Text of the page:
[Show abstract][Hide abstract] ABSTRACT: Background
The diagnosis of Lyme neuroborreliosis (LNB) in Europe is based on clinical symptoms and laboratory data, such as pleocytosis and anti-Borrelia antibodies in serum and CSF according to guidelines. However, the decision to start antibiotic treatment on admission cannot be based on Borrelia serology since results are not available at the time of lumbar puncture. Therefore, an early prediction test would be useful in clinical practice. The aim of the study was to develop and evaluate a clinical prediction test for children with LNB in a relevant European setting.
Clinical and laboratory data were collected retrospectively from a cohort of children being evaluated for LNB in Southeast Sweden. A clinical neuroborreliosis prediction test, the NeBoP score, was designed to differentiate between a high and a low risk of having LNB. The NeBoP score was then prospectively validated in a cohort of children being evaluated for LNB in Central and Southeast Sweden (n = 190) and controls with other specific diagnoses (n = 49).
The sensitivity of the NeBoP score was 90 % (CI 95 %; 82–99 %) and the specificity was 90 % (CI 95 %; 85–96 %). Thus, the diagnostic accuracy (i.e. how the test correctly discriminates patients from controls) was 90 % and the area under the curve in a ROC analysis was 0.95. The positive predictive value (PPV) was 0.83 (CI 95 %; 0.75–0.93) and the negative predictive value (NPV) was 0.95 (CI 95 %; 0.90–0.99).
The overall diagnostic performance of the NeBoP score is high (90 %) and the test is suggested to be useful for decision-making about early antibiotic treatment in children being evaluated for LNB in European Lyme endemic areas.
Electronic supplementary material
The online version of this article (doi:10.1186/s12887-015-0537-y) contains supplementary material, which is available to authorized users.
[Show abstract][Hide abstract] ABSTRACT: Background: Laboratory support is needed to confirm the clinical diagnosis of Lyme neuroborreliosis (LNB). Antibodies to Borrelia-specific proteins have been used to improve serological diagnostics. The aims of this study were to assess the occurrence of antibodies to decorin-binding protein B (DbpB) in serum and cerebrospinal fluid (CSF) in children with LNB and to evaluate the performance of DbpB variants in the diagnosis of LNB in children. Methods: Serum and CSF sample pairs were available from 57 children evaluated for LNB. Based on the presence of anti-flagella antibodies and pleocytosis in the CSF, patients were divided into three different groups: confirmed LNB (n= 24), possible LNB (n= 16), and non LNB (n= 17). Recombinant DbpBs from three Borrelia burgdorferi sensu lato species - Borrelia burgdorferi sensu stricto, Borrelia garinii, and Borrelia afzelii - were used in an ELISA to detect IgG antibodies. Results: The sensitivity of variant recombinant DbpBs in serum and CSF samples varied between 0% and 46% and between 0% and 42%, respectively. In CSF, the most sensitive antigen was the DbpB variant from B. garinii. Conclusions: Serum or CSF antibodies to DbpB do not appear to be beneficial in the laboratory diagnosis of LNB in children.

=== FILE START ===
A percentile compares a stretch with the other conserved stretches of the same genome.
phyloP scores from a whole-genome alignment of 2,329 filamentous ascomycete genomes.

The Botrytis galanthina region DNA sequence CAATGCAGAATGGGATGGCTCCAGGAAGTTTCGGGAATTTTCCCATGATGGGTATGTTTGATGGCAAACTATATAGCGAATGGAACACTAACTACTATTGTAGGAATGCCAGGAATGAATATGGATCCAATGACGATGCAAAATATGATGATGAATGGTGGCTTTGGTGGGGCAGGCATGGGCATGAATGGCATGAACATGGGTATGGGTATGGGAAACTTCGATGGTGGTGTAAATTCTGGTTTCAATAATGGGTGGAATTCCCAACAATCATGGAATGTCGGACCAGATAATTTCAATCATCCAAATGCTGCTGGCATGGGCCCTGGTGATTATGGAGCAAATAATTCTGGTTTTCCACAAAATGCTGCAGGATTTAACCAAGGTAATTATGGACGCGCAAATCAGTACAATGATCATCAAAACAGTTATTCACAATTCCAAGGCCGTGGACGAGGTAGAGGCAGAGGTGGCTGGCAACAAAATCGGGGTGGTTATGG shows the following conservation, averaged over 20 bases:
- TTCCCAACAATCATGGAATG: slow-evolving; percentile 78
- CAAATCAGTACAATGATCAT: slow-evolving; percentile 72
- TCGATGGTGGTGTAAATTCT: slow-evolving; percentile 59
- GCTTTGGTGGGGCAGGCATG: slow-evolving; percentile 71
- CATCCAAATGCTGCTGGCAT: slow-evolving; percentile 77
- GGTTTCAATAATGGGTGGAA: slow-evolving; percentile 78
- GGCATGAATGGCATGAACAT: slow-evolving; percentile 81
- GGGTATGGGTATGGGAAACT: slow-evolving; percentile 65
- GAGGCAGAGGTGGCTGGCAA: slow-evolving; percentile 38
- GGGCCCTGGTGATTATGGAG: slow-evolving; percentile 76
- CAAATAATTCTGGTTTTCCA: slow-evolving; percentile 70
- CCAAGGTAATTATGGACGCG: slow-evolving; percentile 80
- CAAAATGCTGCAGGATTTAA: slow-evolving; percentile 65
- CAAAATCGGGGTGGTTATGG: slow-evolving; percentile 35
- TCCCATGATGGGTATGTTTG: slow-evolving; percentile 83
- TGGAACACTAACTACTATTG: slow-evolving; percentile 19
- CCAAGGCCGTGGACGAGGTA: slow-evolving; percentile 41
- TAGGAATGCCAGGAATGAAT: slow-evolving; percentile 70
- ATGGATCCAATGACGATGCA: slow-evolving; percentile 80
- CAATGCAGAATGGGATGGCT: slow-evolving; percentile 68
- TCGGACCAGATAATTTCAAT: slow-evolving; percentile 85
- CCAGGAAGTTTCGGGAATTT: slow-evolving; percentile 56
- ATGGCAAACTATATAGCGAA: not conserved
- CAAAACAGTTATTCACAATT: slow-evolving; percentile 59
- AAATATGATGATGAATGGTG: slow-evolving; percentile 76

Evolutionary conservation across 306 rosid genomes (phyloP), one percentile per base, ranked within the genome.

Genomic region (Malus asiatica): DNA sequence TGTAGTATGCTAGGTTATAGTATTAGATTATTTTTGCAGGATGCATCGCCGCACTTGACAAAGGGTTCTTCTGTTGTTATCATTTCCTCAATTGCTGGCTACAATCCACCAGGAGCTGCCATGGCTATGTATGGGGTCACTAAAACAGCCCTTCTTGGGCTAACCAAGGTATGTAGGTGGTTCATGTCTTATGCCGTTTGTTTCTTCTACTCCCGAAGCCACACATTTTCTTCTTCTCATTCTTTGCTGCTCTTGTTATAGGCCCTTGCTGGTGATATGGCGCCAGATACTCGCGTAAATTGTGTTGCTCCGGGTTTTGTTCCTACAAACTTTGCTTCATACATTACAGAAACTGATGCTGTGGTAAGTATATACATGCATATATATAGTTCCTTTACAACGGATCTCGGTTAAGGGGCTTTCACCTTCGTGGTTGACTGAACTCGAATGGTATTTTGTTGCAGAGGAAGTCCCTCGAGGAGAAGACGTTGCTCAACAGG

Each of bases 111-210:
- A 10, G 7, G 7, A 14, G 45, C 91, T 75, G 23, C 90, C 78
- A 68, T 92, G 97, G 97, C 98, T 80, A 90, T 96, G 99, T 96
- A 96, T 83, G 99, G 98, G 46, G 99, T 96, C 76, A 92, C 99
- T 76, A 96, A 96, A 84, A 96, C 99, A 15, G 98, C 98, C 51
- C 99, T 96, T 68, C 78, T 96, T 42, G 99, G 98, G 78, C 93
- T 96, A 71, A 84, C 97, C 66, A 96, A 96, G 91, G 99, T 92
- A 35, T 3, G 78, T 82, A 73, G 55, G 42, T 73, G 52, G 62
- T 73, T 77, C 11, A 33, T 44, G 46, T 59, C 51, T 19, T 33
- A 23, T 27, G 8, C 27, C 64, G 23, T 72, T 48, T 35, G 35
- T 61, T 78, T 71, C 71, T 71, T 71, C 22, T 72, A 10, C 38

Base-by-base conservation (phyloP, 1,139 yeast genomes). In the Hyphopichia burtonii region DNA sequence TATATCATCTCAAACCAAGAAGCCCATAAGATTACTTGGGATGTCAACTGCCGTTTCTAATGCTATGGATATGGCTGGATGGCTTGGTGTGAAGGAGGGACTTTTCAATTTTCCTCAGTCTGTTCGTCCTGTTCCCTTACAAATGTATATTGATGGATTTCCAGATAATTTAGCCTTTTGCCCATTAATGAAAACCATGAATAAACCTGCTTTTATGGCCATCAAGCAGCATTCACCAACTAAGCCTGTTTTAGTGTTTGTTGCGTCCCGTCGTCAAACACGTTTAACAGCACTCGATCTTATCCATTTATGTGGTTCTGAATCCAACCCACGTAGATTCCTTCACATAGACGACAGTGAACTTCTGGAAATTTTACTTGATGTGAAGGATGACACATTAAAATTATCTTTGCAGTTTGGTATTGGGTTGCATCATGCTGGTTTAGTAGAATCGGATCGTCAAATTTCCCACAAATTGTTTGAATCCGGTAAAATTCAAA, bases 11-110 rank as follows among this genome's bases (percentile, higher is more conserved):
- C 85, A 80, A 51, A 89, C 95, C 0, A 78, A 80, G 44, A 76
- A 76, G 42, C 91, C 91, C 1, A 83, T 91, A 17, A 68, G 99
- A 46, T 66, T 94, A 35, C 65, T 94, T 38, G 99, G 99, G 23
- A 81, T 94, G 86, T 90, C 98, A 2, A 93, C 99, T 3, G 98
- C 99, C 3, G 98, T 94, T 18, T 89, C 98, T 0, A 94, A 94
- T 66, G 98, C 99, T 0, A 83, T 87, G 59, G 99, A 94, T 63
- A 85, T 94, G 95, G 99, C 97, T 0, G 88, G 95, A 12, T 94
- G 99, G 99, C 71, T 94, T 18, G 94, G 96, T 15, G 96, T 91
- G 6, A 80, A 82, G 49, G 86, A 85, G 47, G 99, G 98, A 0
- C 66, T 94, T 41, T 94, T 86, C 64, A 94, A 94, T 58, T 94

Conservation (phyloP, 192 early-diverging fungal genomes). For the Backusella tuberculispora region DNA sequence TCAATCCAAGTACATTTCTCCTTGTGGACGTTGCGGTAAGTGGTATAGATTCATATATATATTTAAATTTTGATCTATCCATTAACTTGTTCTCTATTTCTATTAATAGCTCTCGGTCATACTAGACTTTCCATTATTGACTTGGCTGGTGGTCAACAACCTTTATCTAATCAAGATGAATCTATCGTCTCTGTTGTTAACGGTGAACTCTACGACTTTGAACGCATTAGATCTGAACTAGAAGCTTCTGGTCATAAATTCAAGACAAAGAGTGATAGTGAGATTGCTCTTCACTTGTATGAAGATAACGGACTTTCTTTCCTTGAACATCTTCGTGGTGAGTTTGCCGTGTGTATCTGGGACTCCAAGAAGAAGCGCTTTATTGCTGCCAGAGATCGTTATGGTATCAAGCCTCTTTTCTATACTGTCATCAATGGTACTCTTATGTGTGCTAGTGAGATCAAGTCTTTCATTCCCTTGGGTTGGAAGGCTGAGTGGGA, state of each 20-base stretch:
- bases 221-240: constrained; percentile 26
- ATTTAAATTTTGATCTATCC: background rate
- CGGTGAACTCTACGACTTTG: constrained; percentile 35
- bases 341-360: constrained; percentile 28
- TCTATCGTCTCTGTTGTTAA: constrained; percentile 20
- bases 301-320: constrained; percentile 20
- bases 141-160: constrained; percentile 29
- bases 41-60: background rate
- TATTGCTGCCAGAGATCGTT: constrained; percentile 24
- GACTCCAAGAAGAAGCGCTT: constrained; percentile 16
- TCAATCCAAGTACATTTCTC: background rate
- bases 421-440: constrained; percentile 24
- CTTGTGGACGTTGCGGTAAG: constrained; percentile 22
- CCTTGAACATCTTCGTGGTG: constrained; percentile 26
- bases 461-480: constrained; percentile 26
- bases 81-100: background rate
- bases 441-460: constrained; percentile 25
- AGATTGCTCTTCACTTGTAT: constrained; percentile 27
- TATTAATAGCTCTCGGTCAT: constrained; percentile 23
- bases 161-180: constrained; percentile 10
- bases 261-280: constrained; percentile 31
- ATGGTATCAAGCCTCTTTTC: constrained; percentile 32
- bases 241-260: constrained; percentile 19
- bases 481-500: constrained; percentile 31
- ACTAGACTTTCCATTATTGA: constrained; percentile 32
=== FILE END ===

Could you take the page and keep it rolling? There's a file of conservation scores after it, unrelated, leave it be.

Full-text · Article · Oct 2014 · International Journal of Infectious Diseases
[Show abstract][Hide abstract] ABSTRACT: Background:
The diagnosis of Lyme neuroborreliosis (LNB) requires laboratory confirmation because neurological symptoms indicative of LNB are not specific. Recent studies have suggested that a chemokine, CXCL13, could have an important role in the diagnosis of LNB. The aim of this study was to assess CXCL13 levels in the cerebrospinal fluid (CSF) of children with LNB.
CSF samples were available for 57 children with symptoms indicative of LNB. Based on the presence of anti-flagella antibodies and pleocytosis in CSF, patients were divided into 3 different groups: confirmed LNB (n = 24), possible LNB (n = 16), and non-LNB (n = 17). CXCL13 levels were determined with a commercial kit (Quantikine).
All 24 patients with confirmed LNB had elevated CXCL13 levels in CSF. Elevated CXCL13 was also observed in the majority of patients without anti-flagella antibodies in the CSF (possible LNB). Of the 17 non-LNB and 50 control samples, 1 was positive.
In LNB, the production of CXCL13 in CSF seems to precede antibody production. Assessment of CSF CXCL13 may improve the diagnostics for children with possible LNB.
No preview · Article · Mar 2013 · Scandinavian Journal of Infectious Diseases